Lecture 23: The SVD and Condition Numbers, The Matrix Exponential

In this lecture we discuss more on the SVD, and also discuss the role of eigenvalue decompositions.

The SVD and condition numbers

Recall for $A \in \mathbb R^{n \times n}$ we have

$$\|A\|_2 = \sigma_1,$$

that is the norm is the largest singular value. On the other hand, we have

$$A^{-1} = (U \Sigma V^\top)^{-1} = V \Sigma^{-1} U^\top = V \begin{pmatrix} \sigma_1^{-1} \cr & \ddots \cr && \sigma_n^{-1} \end{pmatrix} U^\top,$$

hence

$$\|A^{-1}\|_2 = \sigma_n^{-1},$$

i.e., one over the smallest singular value. Thus we have the condition number being the ratio of the largest to the smallest singular value:

$$\kappa(A) \triangleq \|A\|_2 \|A^{-1}\|_2 = {\sigma_1 \over \sigma_n}$$

Hilbert matrix example, revisited

We saw before that the Hilbert matrix was very badly conditioned. We can confirm that the condition number is the ratio of largest to smallest singular value:

In [1]:
n=10

H=zeros(n,n)
for k=1:(2n-1)
    for j=1:k
        if (k-j+1)n && (j  n)
            H[k-j+1,j]=1/k
        end
    end
end

σ=svdvals(H)

cond(H),σ[1]/σ[end]
Out[1]:
(1.602475208417804e13,1.602475208417804e13)

The condition number tells us the worst case relative error in applying H, But this is an overestimate for generic vectors:

In [8]:
x=rand(n)

Δx=0.00001*rand(n)

norm(H*(x+Δx)-H*x)/norm(H*x), cond(H)*norm(Δx)/norm(x)
Out[8]:
(5.633202480002264e-6,9.192597301117952e7)

But we can use the SVD to find the vector that is highly sensitive to perturbation. The key observation is the the $k$th column of $V$ is magnified by $\sigma_k$. This means that the last column is scaled by the smallest singular value:

In [3]:
U,σ,V=svd(H)
Σ=diagm(σ)
norm(H*V[:,end]),norm(σ[end])
Out[3]:
(1.0932569988896404e-13,1.0932585172377964e-13)

Any small perturbation of this vector ignites other singular values, including the largest singular value. Thus the norm of the perturbation is substantially different than the unperturbed vector:

In [8]:
x=V[:,end]
Δx=0.00001*rand(n)
norm(H*(x+Δx))
Out[8]:
1.904075675613028e-5

The relative error of this perturbation is now very large, as reflected by the condition number:

In [10]:
x=V[:,end]
Δx=0.00001*rand(n)
norm(H*(x+Δx)-H*x)/norm(H*x), cond(H)*norm(Δx)/norm(x)
Out[10]:
(2.425330000204698e8,3.0140514377512914e8)

Eigenvalues and matrix powers

We now turn our attention to eigenvalue decompositions. Assume that our matrix $A \in \mathbb R^{n \times n}$ has an eigenvalue decomposition

$$A = V \Lambda V^{-1}$$

where $\Lambda$ is diagonal.

An important property of the eigenvalue decomposition is that matrix powers are diagonalized:

$$A^s = (V \Lambda V^{-1})^s = V \Lambda V^{-1} V \Lambda V^{-1} \cdots V \Lambda V^{-1} = V \Lambda^s V^{-1} = V\begin{pmatrix} \lambda_1^s \cr & \ddots \cr && \lambda_n^s \end{pmatrix}V^{-1}$$

Numerically, we want to restrict our attention to the case where $V = Q$ is orthogonal:

$$A = Q \Lambda Q^\top$$

as otherwise the condition number of $V$ may introduce large errors.

Time evolution of constant coefficient linear ODEs

Consider the initial-value ODE

$$\mathbf u'(t) = A \mathbf u(t), \qquad \mathbf u(0) = \mathbf u_0$$

where $\mathbf u_0 \in \mathbb R^n$ is an initial condition. In the scalar case, this is

$$u'(t) = a u(t), \qquad u(0) = u_0$$

which is solved via the exponential $e^{a t} u_0$. The key defining property is that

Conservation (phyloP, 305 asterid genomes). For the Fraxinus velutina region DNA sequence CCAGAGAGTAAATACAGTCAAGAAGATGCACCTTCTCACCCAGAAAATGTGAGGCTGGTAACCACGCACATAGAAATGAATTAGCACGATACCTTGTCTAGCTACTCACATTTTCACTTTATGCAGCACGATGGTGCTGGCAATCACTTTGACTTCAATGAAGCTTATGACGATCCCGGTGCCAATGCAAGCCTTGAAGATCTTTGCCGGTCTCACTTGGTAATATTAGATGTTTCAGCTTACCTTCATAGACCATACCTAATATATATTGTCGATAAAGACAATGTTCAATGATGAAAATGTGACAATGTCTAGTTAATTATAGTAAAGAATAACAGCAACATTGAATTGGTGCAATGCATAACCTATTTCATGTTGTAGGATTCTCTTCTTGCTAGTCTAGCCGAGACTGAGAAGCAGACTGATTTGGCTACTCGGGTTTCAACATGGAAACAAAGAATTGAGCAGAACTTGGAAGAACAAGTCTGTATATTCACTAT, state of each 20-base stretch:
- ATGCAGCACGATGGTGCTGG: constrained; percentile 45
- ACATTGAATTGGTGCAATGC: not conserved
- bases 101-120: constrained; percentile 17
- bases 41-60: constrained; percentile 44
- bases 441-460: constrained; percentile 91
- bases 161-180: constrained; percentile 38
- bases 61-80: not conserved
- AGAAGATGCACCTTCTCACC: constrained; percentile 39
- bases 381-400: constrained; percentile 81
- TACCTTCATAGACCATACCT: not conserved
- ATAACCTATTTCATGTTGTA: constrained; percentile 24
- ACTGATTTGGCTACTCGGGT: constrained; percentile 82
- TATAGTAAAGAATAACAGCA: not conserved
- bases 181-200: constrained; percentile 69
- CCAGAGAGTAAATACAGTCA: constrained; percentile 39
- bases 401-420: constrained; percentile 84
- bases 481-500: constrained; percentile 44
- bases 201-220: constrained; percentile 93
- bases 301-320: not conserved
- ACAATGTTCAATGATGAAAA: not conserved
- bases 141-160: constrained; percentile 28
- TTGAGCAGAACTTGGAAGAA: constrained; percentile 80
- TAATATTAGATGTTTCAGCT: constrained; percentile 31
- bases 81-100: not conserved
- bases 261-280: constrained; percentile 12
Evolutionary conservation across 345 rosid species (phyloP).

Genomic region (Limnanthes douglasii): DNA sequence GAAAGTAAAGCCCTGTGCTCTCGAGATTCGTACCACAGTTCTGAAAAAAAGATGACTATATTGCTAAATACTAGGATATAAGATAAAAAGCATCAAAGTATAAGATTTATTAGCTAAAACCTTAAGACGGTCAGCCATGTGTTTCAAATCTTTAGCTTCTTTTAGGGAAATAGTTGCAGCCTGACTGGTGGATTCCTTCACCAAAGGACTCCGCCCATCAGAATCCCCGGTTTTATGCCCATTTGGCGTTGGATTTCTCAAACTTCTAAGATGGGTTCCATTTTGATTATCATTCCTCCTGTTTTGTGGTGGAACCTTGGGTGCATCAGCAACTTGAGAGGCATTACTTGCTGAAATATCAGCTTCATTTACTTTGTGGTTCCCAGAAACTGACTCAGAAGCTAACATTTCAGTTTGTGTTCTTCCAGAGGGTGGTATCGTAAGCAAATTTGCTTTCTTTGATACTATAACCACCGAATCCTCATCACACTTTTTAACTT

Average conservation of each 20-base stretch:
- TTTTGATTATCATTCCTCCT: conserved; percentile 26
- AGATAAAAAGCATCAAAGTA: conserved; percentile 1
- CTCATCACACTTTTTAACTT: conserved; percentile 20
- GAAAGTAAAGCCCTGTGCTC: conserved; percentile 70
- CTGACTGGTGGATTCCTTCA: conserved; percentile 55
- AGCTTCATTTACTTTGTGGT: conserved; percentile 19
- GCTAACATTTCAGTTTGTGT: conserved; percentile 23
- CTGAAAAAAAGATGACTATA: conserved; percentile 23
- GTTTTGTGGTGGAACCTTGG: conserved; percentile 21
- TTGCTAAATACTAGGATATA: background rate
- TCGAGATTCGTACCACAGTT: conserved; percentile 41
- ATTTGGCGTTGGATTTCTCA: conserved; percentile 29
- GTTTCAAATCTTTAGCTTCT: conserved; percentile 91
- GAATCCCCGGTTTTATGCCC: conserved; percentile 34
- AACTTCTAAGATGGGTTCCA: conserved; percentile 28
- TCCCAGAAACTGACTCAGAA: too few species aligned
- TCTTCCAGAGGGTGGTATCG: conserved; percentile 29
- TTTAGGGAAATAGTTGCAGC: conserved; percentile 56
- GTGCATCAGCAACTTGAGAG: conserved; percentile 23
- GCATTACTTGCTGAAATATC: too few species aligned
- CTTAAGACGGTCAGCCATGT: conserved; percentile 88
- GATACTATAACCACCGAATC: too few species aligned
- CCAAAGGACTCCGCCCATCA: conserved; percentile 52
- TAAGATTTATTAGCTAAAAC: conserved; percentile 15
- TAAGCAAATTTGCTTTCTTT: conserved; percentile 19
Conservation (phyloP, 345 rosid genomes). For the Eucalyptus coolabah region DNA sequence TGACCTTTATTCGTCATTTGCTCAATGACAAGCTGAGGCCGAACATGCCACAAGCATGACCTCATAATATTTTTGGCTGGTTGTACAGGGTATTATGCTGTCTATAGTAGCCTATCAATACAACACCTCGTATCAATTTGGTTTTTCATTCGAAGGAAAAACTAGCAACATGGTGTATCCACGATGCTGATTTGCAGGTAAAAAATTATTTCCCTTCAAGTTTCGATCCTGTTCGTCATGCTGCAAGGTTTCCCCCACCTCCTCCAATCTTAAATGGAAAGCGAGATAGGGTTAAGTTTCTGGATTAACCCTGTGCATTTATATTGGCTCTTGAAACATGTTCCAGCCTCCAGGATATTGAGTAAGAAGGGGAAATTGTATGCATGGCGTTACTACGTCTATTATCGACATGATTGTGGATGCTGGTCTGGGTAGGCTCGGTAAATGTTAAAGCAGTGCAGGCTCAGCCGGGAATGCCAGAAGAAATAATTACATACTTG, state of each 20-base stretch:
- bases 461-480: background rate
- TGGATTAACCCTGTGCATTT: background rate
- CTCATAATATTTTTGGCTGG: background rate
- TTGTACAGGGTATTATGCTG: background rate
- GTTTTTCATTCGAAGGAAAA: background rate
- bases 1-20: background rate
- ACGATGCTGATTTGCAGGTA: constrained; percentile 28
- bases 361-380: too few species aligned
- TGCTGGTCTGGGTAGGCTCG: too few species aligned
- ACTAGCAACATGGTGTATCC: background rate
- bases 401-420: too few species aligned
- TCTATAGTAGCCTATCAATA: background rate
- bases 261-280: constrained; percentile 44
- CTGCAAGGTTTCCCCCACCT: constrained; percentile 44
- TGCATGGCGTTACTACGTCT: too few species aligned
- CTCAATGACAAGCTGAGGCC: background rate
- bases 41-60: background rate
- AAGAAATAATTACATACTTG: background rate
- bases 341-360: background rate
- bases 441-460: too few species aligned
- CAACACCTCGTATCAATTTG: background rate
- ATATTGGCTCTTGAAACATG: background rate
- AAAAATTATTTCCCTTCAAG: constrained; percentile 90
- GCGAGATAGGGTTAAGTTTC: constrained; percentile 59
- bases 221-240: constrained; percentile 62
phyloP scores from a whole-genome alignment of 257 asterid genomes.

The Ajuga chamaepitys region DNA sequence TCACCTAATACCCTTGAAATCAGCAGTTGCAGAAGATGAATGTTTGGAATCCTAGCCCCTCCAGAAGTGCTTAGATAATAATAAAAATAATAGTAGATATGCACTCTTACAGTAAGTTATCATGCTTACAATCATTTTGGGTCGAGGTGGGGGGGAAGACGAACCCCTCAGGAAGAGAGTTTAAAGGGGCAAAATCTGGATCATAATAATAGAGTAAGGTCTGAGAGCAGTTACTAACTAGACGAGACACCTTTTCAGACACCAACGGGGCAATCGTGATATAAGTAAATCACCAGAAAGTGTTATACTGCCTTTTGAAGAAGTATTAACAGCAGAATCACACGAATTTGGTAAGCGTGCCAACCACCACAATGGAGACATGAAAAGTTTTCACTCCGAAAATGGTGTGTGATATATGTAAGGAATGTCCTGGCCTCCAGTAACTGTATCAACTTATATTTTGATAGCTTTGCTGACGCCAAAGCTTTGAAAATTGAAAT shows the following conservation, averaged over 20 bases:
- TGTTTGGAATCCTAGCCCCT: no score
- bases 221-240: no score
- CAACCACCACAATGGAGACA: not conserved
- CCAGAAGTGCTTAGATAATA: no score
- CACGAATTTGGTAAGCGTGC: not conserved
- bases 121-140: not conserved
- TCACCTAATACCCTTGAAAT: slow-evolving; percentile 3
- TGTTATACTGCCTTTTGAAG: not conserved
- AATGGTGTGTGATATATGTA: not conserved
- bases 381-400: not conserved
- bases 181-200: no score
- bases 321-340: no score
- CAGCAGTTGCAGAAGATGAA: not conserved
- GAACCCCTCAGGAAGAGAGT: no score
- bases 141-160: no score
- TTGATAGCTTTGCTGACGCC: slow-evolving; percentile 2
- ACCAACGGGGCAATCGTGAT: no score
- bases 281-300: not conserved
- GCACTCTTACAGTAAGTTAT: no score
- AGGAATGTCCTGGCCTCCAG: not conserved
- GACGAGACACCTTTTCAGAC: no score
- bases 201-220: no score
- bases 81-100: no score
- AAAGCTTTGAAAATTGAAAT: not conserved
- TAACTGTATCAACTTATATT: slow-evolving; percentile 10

$$e^x = \sum_{k=0}^\infty {x^k \over k!}$$

This translates naturally to the matrix exponential, defined via matrix powers:

$$e^A \triangleq \sum_{k=0}^\infty {A^k \over k!}$$

Exercise (Advanced) Use the properties of norms of the matrix $A$ to prove that this sum converges and that the following manipulations are mathematically justified.

We thus arrive at the solution to our ODE:

$$\mathbf u'(t) = e^{\mathbf A t} \mathbf u_0$$

Indeed, we have

$$\mathbf u(0) = e^{\mathbf A 0} \mathbf u_0 = \mathbf u_0$$

and

$$\mathbf u'(t) = {d \over dt}[e^{\mathbf A t} \mathbf u_0] = \sum_{k=1}^\infty {Ak(At)^{k-1} \over k!}\mathbf u_0 = A \sum_{k=1}^\infty {(At)^{k-1} \over (k-1)!}\mathbf u_0 = Ae^{\mathbf A t} \mathbf u_0 = A \mathbf u(t).$$

The matrix exponential is expm in Julia. We can use this to plot solve ODEs:

In [11]:
A=[0 1;
   -1 0]

## u' = Au,  u(0) = [.2,.3]


u0=[.2,.3]
t=100.
expm(A*t)*u0   #expm is the matrix exponential
Out[11]:
2-element Array{Float64,1}:
 0.0205541
 0.359969 

Here is a plot of an oscillatory solution:

In [14]:
using PyPlot

T=linspace(0.,100.,1000)
plot(T,Float64[(expm(A*t)*u0)[1] for t in T])
plot(T,Float64[(expm(A*t)*u0)[2] for t in T])
Out[14]:
1-element Array{Any,1}:
 PyObject <matplotlib.lines.Line2D object at 0x31743e310>

One simple approach to calculating expm is the Taylor series:

In [15]:
function expm_taylor(A,t,u0,N)
    ret=u0
    v0=u0
    for k=1:N
        v0=A*t*v0/k
        ret+=v0
    end
    ret
end
Out[15]:
expm_taylor (generic function with 1 method)

Unfortunately, it quickly breaks down for large t:

In [16]:
using PyPlot

T=linspace(0.,100.,100)
plot(T,Float64[expm_taylor(A,t,u0,100)[1] for t in T])
plot(T,Float64[expm_taylor(A,t,u0,100)[2] for t in T])
Out[16]:
1-element Array{Any,1}:
 PyObject <matplotlib.lines.Line2D object at 0x3175094d0>

Instead, we will use the eigenvalue decomposition $A = V \Lambda V^{-1}$, so that

$$e^A = \sum_{k=0}^\infty {A^k \over k!} = V\sum_{k=0}^\infty {\Lambda^k \over k!} V^{-1} = V e^{\Lambda} V^{-1} = \begin{pmatrix} e^\lambda_1 \cr & \ddots \cr && e^\lambda_n \end{pmatrix} V^{-1}$$

In otherwords, if we can calculate a scalar exponential and an eigenvalue decomposition, we can calculate the matrix exponential. :

In [20]:
λ,Q=eig(A)
Q*diagm([exp(λ[1]*t),exp(λ[2]*t)])*Q'*u0   - expm(A*t)*u0
Out[20]:
2-element Array{Complex{Float64},1}:
 -3.88578e-16+0.0im
  4.44089e-16+0.0im